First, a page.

Drew angrily informed me of his return to an infested cabin and spider-plagued bed. The sweet perfume had attracted the bugs to nest in Drew’s bunk. When he complained to the counselors, they assumed he had brought candy, a contraband that would have also drawn the bugs. He had been relocated and punished on the other side of the camp. I felt his disappointment in me seep into my bones.

I turned myself in to save Drew from misguided discipline. Within 24-hours, I had a meeting with the director of the camp, and we agreed that cleaning the coop would be the best-suited penalty for my actions. Not knowing what this entailed, I agreed. I asked the director if Drew’s name would be cleared. He responded, “everything will be taken care of.”


Cleaning the chicken coop took at least four hours, or what felt like four hours to an eleven year old. The chickens were seated on shelves above Nick and my head, so we had to shrink ourselves to fit. My shoulders ached as I crouched and hoed, thighs trembled from exhaustion as I incorrectly held myself up. The mask helped—my lungs weren’t completely covered with shit and dirt—but did nothing for the putrid smell. As I breathed in and out, the vapor began to sink through the mask; feathers and anything else that floated stuck to the barrier between my mouth and the dirty world surrounding it.

Chickens fluttered and stretched, casting new feathers and dried feces into their tiny rancid coop. They scuttled and crawled along the floor like desperate spiders, shuffling over our boots and constantly getting in the way. Nick kicked one hard enough that it shrieked and limped to the corner. The aggressor wiped his boot off in the hay and started talking about himself.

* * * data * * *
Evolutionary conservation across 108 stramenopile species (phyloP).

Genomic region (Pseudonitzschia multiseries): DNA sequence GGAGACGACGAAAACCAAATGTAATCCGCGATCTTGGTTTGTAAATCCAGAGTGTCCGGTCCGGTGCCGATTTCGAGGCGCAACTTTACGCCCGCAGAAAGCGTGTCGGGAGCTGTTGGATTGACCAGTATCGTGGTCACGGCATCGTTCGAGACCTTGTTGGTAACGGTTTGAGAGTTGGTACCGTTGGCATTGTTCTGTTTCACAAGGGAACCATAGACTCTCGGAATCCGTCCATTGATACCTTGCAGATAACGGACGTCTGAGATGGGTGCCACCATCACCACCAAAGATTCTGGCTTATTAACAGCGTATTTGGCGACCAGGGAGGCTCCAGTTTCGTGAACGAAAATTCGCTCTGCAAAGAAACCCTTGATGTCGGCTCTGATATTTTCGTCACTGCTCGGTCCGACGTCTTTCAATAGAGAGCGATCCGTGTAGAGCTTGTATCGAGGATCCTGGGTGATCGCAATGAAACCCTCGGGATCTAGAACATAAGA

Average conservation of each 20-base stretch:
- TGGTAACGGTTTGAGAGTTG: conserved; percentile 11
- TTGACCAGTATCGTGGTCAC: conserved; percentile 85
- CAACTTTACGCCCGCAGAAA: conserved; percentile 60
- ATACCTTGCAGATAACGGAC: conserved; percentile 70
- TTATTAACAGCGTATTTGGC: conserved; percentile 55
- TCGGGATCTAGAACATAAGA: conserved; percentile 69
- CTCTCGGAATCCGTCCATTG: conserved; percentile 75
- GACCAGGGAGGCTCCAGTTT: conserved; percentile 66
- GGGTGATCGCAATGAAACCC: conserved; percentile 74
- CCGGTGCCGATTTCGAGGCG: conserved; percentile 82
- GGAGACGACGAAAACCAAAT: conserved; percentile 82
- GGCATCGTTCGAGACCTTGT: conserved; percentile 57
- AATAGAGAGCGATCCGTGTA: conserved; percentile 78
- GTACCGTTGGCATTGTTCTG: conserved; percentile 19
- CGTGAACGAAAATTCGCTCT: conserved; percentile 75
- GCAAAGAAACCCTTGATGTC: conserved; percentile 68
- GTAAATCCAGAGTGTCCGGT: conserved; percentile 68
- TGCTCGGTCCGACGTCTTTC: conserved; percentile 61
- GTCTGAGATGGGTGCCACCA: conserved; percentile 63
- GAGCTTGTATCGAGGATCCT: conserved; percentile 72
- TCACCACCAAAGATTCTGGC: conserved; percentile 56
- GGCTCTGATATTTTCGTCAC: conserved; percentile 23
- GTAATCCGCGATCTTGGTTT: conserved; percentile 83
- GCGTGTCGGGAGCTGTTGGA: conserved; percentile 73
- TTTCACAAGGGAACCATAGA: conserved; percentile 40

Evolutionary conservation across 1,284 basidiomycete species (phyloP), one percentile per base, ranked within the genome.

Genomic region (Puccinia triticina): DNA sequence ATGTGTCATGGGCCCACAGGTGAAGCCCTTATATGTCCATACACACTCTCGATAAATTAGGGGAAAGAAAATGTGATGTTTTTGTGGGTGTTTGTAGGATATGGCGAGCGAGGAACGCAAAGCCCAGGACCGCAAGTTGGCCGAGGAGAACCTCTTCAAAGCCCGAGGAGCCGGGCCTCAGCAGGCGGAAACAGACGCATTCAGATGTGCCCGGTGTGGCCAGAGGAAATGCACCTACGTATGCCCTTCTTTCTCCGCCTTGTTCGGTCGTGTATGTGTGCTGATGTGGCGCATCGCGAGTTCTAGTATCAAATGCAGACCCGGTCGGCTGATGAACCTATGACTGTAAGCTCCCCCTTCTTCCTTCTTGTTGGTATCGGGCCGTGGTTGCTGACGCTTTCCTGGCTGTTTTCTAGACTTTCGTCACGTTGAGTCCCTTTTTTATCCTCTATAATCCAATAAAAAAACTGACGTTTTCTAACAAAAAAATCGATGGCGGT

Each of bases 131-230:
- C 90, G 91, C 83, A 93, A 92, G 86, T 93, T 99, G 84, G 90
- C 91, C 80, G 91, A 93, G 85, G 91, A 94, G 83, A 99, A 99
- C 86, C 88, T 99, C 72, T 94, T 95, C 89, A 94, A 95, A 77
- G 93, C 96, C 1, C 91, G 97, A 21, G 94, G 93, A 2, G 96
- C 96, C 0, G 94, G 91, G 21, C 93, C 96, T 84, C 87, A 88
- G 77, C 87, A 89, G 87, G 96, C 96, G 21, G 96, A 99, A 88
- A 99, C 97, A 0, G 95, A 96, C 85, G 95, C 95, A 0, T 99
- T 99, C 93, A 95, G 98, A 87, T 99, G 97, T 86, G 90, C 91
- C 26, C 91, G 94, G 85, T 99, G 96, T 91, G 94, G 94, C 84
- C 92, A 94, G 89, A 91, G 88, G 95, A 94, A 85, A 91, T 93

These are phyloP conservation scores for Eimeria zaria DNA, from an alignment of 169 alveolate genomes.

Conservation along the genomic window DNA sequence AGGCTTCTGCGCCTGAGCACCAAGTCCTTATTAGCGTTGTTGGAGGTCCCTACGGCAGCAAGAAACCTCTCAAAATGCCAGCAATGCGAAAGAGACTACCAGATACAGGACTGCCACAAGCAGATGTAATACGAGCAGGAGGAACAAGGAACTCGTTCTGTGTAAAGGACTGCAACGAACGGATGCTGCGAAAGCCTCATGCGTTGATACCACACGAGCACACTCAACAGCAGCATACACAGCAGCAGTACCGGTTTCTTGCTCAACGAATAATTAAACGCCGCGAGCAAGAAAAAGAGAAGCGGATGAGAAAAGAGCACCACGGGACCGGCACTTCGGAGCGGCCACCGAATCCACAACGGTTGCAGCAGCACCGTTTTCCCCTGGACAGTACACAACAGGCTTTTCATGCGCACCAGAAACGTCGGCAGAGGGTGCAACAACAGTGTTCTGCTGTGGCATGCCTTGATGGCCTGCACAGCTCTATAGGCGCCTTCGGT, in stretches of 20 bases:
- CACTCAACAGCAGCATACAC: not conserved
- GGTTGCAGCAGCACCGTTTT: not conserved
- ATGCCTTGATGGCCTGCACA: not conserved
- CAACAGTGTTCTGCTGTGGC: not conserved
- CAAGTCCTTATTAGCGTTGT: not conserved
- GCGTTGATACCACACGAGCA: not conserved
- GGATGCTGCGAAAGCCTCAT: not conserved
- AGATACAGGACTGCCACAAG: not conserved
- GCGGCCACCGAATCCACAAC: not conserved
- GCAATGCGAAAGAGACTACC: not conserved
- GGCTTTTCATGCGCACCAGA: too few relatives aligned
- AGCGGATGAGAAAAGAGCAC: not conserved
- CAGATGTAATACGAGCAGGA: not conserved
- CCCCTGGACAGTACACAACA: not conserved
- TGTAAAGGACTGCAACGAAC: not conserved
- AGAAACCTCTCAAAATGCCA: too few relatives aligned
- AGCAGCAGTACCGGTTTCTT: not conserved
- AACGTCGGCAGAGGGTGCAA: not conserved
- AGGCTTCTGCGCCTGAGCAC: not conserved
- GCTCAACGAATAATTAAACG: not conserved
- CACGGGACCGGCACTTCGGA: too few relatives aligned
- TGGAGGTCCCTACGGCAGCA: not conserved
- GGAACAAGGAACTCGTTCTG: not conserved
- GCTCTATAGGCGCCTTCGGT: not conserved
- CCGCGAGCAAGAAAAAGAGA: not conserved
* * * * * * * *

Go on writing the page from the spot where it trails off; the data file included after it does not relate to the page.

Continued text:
While I separated out the hay, I uncovered, in its many layers, a dead chicken. I asked Nick what to do with it. He grabbed the dead bird by its legs and swung it outside. Its feathers ruffled in the fresh air before it collided with the uneven ground.

“We’ll take care of it later,” Nick said, his voice muffled by his mask.


I missed dinner that night because I had to finish the job. Nick left quickly. I walked the long gravel road back to my cot alone, stopping by the rhubarb patch to scrounge together a dinner.

I entered my cabin with a loud sigh. My roommate was lying in bed. “Drew was looking for you,” she said. I nodded and threw myself onto the cot. Underneath me, something crunched. I peeled the covers back, prepared.

Instead of another prank, there were Twix, Nerds, Twizzlers, and M&Ms with a note.

“A good leader sticks up for his men. Good work today.
Have the last of the candy they didn’t find. -Drew”

Famished, I began to stuff myself as I thought of only one thing: how I would strike next.


22 thoughts on “Chicken Shit and Candy

  1. Pingback: Writing Competition Short Lists | pixelhose

  2. I love this piece. It’s so poignant and tells of honor and dignity in a way that many contemporary “coming of age” narratives neglect to do. I bet this child grew up to be a fantastic adult!

  3. I remember this story, still love it! Speaking as someone who had chickens, you’re not exaggerating about that coop.

  4. Fantastic piece. You definitely have a knack for creating a vivid scene that becomes unforgettable to the reader.

    Very well done!

  5. Oh, camp friendships. I think one of the best things about this piece is how it uses a situation that is inherently impermanent — going to camp, and the friendships that emerge there — and uses it to tell how something that temporary can have a long-lasting impression on our lives.

    Good job to the author! Thank you for a great read.

  6. What I liked about this story was the word choices, from title to conclusion, were vivid and evocative of a range of emotions. And the closing was a great emotional twist.